I got more of the Indian than any of them, had the darkest hair, darkest skin although my eyes changed colors all of my life and still do. Sometimes they’re green, sometimes they’re green with a blue ring, sometimes they’re brown and sometimes they’ll be green with gold flecks. My granddaughter inherited my color changing eyes. So I guess I was an oddball as well. lol

        Liked by 1 person

  2. MaryfromMarin says:

    Liked by 1 person

  3. G-d&Country says:

    God Bless you, and keep you in the palm of His hand!

    Liked by 4 people

  4. ZurichMike says:

    This soaring, incantative, inspiring prayer — The Lorica (Breastplate of St. Patrick) is best recited standing up. Happy St. Patrick’s Day!

    The Breastplate of Saint Patrick

    I arise today
    Through a mighty strength, the invocation of the Trinity,
    Through belief in the Threeness,
    Through confession of the Oneness
    of the Creator of creation.

    I arise today
    Through the strength of Christ’s birth with His baptism,
    Through the strength of His crucifixion with His burial,
    Through the strength of His resurrection with His ascension,
    Through the strength of His descent for the judgment of doom.

    I arise today
    Through the strength of the love of cherubim,
    In the obedience of angels,
    In the service of archangels,
    In the hope of resurrection to meet with reward,
    In the prayers of patriarchs,
    In the predictions of prophets,
    In the preaching of apostles,
    In the faith of confessors,
    In the innocence of holy virgins,
    In the deeds of righteous men.
    I arise today, through
    The strength of heaven,
    The light of the sun,
    The radiance of the moon,
    The splendor of fire,
    The speed of lightning,
    The swiftness of wind,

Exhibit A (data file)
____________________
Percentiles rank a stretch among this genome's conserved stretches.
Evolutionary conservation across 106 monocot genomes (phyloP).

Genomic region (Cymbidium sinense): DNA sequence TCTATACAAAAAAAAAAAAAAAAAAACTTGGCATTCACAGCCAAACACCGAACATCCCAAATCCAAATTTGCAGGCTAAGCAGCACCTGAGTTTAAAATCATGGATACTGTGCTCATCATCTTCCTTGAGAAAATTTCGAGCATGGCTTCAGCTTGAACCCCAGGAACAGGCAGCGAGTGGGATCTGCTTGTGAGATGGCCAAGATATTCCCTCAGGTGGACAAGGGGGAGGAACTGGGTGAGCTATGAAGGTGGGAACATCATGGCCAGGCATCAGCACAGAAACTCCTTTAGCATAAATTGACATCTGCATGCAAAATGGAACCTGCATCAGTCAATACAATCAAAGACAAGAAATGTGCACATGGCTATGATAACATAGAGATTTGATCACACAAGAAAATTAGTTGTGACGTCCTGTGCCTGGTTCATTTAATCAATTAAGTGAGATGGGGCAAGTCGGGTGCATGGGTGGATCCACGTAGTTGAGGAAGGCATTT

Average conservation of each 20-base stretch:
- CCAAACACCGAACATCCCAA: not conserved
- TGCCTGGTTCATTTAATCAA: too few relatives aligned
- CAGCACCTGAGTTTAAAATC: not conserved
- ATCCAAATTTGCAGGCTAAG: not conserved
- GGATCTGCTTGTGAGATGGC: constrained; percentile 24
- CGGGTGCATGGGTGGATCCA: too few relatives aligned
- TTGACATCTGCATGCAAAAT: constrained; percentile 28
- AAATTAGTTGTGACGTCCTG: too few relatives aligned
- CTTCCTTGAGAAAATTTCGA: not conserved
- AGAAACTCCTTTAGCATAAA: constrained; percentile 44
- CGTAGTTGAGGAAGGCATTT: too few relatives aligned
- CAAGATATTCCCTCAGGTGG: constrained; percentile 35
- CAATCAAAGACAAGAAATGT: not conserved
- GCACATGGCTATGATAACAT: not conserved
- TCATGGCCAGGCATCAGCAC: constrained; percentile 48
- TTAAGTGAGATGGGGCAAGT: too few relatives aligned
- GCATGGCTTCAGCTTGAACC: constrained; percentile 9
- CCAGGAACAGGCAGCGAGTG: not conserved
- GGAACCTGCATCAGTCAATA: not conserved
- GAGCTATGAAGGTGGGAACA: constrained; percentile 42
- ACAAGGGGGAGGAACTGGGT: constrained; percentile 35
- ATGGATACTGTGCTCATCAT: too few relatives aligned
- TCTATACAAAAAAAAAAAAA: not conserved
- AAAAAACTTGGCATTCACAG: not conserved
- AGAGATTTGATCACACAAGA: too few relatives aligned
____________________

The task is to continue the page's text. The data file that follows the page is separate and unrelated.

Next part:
The depth of the sea,
    The stability of the earth,
    The firmness of rock.

    I arise today, through
    God’s strength to pilot me,
    God’s might to uphold me,
    God’s wisdom to guide me,
    God’s eye to look before me,
    God’s ear to hear me,
    God’s word to speak for me,
    God’s hand to guard me,
    God’s shield to protect me,
    God’s host to save me
    From snares of devils,
    From temptation of vices,
    From everyone who shall wish me ill,
    afar and near.

    I summon today
    All these powers between me and those evils,
    Against every cruel and merciless power
    that may oppose my body and soul,
    Against incantations of false prophets,
    Against black laws of pagandom,
    Against false laws of heretics,
    Against craft of idolatry,
    Against spells of witches and smiths and wizards,
    Against every knowledge that corrupts man’s body and soul;

    Christ to shield me today
    Against poison, against burning,
    Against drowning, against wounding,
    So that there may come to me an abundance of reward.
    Christ with me,
    Christ before me,
    Christ behind me,
    Christ in me,
    Christ beneath me,
    Christ above me,
    Christ on my right,
    Christ on my left,
    Christ when I lie down,
    Christ when I sit down,
    Christ when I arise,
    Christ in the heart of every man who thinks of me,
    Christ in the mouth of everyone who speaks of me,
    Christ in every eye that sees me,
    Christ in every ear that hears me.

    I arise today
    Through a mighty strength, the invocation of the Trinity,
    Through belief in the Threeness,
    Through confession of the Oneness
    of the Creator of creation.

    Liked by 6 people

  5. WeeWeed says:

    Liked by 3 people

  6. WeeWeed says:

    Liked by 3 people

  7. Menagerie says: